It is not the first time a conference like this takes place in Israel. Three other conferences preceded it in the last years and behind all of them is a warm Jewish guy by the name of Dr Rick Doblin. The 50 year old Doblin was young boy when he heard President Nixon calling Timothy Leary, a professor from Harvard who conducted experiments with psychedelic drugs, “the most dangerous man in America”. “For me this was a hint that if we use psychedelic substances wisely, it could free us among other things of the manipulations the government is putting us through. At 18 I got an idea that seems wonderful still today: I decided to dedicate my life to research and therapy induced by psychedelic drugs, first for myself and later perhaps to help others as well.
Today Doblin is the engine behind most research conducted in the field of psychedelics throughout the world.
The organization that he founded and heads is MAPS (Multidisciplinary Association for Psychedelic Studies) had a budget of $ 1 million, all from contributions. Dr. Kotler’s experiment in Israel will also be financed by MAPS.
In 1971 Doblin enrolled in “New College” of Sarasota, Florida which was considered an experimental institution. “I did not know it when I enrolled but part of the college was a nudist colony that gathered regularly around the pool and there was a tradition of long parties where people used LSD. At that time I already knew that my problem, same as the rest of the people around me, was that we were intellectually very advanced but emotionally – gurnischt. The first time I tried a trip I understood that this is the tool that will help me work on this lack of balance. I happened upon a book by John Lilly about experiments he did with LSD inside an isolation tank that he developed. My friend and I tried to create isolated spaces where we could do trips but I was not mature enough to cope with the strong emotions the trips brought up. The college psychologist gave me a book by Stanislav Grof “Realms of the Human Unconscious” that dealt with the results of his experiments with LSD – which was interrupted by the government. This was a decisive moment in my life. The book offered scientific methods to evaluate religious and mystical situations.
After dropping out of college and going into the construction business Doblin returned to school at 28.
“MDMA was still legal at that time. During the first semester I discovered to my amazement that there were underground therapists, researchers and chemists who worked with the substance. I started to think politically: I knew that the minute someone finds out that MDMA is used outside the therapists’ community it’s going to be outlawed, and that’s exactly what happened. When the antidrug authorities made known their intention to declare the drug as a substance with no medical use I organized a group of 15 researchers who argued this was not the case. A hearing started in court and the judge decided that it would be preferable to define the substance as a medication that requires doctor’s prescription but the antidrug authorities used an emergency regulation to bypass the judge and forbid any use of the drug”.
Did you use MDMA in therapy in those years?
“Yes, I sat in many therapy sessions especially with Vietnam veterans. In 84 I worked with a woman who suffered post traumatic symptoms and wanted to commit suicide. Her therapy succeeded above and beyond expectations. She was rehabilitated and became a therapist who worked with us on research in Spain. Ultimately a post Traumatic disturbance is like a phone, it will not stop ringing until you answer. MDMA helps people pick up the receiver.”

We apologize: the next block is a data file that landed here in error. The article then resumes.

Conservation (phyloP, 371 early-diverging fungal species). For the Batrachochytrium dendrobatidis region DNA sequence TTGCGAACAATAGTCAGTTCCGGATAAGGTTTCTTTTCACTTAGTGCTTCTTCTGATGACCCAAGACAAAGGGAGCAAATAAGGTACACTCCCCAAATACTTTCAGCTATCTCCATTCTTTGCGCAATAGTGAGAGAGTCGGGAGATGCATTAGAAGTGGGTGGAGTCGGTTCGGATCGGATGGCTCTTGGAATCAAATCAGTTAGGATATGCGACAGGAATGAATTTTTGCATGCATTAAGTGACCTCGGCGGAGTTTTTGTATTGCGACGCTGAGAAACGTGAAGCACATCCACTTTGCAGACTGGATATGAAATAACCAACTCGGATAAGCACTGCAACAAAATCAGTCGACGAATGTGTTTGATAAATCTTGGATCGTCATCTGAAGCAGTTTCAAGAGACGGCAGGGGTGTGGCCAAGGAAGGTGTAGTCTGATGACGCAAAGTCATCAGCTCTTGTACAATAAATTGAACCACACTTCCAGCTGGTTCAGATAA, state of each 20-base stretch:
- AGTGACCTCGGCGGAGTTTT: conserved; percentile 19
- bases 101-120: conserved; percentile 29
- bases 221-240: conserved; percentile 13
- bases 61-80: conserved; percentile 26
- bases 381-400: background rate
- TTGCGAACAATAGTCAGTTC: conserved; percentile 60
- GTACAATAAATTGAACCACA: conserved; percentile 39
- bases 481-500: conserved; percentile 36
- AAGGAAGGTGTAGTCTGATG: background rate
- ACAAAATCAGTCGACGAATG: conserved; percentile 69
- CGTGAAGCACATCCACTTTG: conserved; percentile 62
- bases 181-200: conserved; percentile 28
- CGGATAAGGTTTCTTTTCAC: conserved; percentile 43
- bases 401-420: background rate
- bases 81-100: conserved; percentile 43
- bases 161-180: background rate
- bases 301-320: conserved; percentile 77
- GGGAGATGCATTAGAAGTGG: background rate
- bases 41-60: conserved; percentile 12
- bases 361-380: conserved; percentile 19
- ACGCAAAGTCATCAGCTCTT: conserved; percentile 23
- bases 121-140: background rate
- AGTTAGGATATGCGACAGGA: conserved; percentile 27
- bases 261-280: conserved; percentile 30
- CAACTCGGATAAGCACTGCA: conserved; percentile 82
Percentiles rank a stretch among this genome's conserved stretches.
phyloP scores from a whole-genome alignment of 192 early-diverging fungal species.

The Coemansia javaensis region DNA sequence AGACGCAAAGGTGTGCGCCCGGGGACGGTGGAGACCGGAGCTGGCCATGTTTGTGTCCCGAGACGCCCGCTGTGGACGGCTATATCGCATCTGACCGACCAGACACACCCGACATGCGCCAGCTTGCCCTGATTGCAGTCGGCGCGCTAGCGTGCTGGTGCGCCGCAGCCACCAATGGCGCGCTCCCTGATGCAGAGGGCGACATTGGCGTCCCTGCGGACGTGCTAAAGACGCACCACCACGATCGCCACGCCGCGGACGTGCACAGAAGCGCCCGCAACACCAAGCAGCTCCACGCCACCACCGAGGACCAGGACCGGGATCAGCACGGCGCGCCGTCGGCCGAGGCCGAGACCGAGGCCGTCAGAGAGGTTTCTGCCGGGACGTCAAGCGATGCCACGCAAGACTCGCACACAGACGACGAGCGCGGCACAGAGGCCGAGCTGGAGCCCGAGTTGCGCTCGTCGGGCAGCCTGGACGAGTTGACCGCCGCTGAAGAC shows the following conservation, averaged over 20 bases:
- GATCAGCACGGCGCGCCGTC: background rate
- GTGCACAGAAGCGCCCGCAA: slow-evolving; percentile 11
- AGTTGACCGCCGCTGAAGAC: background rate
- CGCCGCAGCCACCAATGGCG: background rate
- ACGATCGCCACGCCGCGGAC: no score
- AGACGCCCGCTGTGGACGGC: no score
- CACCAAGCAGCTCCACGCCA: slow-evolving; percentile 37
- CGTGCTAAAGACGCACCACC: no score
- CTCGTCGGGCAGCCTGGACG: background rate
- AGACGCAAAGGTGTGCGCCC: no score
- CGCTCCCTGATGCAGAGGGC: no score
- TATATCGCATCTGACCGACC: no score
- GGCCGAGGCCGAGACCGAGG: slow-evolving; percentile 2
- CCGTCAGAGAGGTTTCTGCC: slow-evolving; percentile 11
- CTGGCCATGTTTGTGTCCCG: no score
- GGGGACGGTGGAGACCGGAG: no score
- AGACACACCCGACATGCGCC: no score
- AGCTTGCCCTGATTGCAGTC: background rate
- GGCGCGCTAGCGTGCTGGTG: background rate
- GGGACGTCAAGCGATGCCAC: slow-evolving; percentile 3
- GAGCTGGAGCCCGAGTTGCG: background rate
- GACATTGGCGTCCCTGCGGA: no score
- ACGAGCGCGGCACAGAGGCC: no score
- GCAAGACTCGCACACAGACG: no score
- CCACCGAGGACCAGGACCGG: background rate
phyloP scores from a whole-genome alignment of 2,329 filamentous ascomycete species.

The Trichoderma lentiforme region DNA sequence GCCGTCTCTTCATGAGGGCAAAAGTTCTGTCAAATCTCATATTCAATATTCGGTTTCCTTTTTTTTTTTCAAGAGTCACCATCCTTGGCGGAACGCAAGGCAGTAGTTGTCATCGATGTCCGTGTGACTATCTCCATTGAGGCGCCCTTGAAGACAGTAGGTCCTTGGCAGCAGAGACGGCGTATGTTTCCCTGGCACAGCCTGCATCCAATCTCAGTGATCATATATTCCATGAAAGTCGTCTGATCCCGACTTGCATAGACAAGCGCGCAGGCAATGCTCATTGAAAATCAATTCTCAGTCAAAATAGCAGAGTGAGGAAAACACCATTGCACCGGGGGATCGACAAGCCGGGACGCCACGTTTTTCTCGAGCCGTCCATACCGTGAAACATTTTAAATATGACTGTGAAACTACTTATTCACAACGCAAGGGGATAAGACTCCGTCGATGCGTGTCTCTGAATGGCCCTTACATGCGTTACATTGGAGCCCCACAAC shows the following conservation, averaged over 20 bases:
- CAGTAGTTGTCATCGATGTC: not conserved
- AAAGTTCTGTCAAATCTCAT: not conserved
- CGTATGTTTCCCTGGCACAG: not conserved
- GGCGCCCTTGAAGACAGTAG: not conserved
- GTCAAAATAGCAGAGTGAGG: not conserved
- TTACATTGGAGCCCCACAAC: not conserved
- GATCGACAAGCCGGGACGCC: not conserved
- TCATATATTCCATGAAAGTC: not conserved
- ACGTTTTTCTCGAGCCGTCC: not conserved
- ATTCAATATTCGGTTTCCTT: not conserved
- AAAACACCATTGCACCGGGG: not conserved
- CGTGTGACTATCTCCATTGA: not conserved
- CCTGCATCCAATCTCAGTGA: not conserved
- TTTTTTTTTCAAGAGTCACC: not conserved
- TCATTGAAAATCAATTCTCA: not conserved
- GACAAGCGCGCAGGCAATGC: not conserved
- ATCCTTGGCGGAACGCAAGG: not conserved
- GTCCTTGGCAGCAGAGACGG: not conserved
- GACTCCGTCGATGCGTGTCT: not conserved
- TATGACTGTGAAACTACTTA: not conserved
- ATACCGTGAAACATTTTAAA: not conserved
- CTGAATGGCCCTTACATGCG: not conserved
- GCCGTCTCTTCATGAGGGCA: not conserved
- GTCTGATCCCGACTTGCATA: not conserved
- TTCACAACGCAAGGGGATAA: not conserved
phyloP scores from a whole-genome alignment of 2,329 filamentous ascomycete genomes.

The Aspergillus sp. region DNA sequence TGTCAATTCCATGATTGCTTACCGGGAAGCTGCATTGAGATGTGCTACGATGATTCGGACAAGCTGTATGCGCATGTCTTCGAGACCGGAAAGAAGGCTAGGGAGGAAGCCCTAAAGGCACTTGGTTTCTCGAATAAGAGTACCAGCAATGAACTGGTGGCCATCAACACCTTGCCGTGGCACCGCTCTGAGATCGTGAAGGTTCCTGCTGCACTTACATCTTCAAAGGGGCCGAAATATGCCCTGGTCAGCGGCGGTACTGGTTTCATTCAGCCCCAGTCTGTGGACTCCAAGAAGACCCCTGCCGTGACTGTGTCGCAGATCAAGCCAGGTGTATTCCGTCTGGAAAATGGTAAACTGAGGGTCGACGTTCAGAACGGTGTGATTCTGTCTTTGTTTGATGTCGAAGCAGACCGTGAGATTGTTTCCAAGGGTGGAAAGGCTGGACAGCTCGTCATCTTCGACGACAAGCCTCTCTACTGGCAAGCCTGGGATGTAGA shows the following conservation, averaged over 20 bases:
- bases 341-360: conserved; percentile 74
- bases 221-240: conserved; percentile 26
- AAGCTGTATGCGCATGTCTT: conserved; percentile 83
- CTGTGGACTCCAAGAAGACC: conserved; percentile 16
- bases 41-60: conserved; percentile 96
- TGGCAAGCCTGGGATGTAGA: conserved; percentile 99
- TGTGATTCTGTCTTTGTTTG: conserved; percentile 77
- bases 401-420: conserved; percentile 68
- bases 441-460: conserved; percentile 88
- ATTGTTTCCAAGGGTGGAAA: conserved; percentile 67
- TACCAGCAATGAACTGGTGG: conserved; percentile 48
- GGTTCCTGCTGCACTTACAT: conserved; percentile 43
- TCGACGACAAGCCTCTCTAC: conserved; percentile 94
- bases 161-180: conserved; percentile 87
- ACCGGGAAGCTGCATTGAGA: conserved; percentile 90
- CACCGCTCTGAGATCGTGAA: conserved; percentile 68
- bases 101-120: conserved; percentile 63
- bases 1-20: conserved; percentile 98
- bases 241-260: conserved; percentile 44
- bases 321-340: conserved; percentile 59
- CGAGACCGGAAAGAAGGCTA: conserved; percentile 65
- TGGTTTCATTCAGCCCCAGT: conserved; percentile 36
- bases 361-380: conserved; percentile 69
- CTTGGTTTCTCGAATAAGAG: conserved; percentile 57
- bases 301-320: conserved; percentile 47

Permission is Granted
Dr Rachel Bar-Hamburger’ the chief scientist of the antidrug authority does not object to treatment facilitated by substances defined in the law as unauthorized drugs. “If the treatment has a medical purpose and is administered by a professional, as far as I am concerned it is Kosher. I am not only talking abut MDMA but about any other psychoactive substance that will be developed. In my view it is appropriate, it is right and it is fair.
AA:Do you think there can be risks in this kind of therapy?
RB-H: “The main problem is to verify the source of the substance and supervise its quality. The risks of ecstasy can be under control in the framework of psychotherapy”.
AA: Is there no danger of addiction as a result of therapy?
RB-H:”As far as I know there is no danger of addiction with MDMA. This is not the problem of this drug.”
“A person could fall in love with the substance and try to get it on the street.”
“If it is administered as medication the chance of this happening is minimal. Very few people try to buy in the black market substances that were authorized as medication. When a substance is under supervision it goes through a recognized process of production and marketing”. AA: What do you think of Dr Kotler’s planned experiment?
RB-H:”It is a very focused experiment for a focused purpose, and it certainly has a place. The fact the US has now authorized similar experiments tells us that our move is the right one. I am very much in favor of the development of medication in this way, even in substances that have a halo of dangerous drugs. If you are sick it is a good idea to promote a lobby that will exert pressure to develop the substance as medication”.
AA: Is this not in total contradiction to the position taken by the antidrug authority?
RB-H:”No. Our problem is with occasional use by every ragtag
and bobtail, without realizing the damage.
AA: And the public will know how to make the differentiation?
RB-H:”Listen, if you want to use drugs you’ll always justify to yourself why you are doing it, you don’t need us for it.”
The largest Israeli newspaper, Yediot Ahronot, published a favorable article about MAPS’ Israeli conference, which took place the day before, and the use of MDMA-assisted psychotherapy in treating posttraumatic stress disorder (PTSD). The article was accompanied by an incredible graphic of a drowning man holding on to a life preserver that was actually an Ecstasy pill with a smiling face.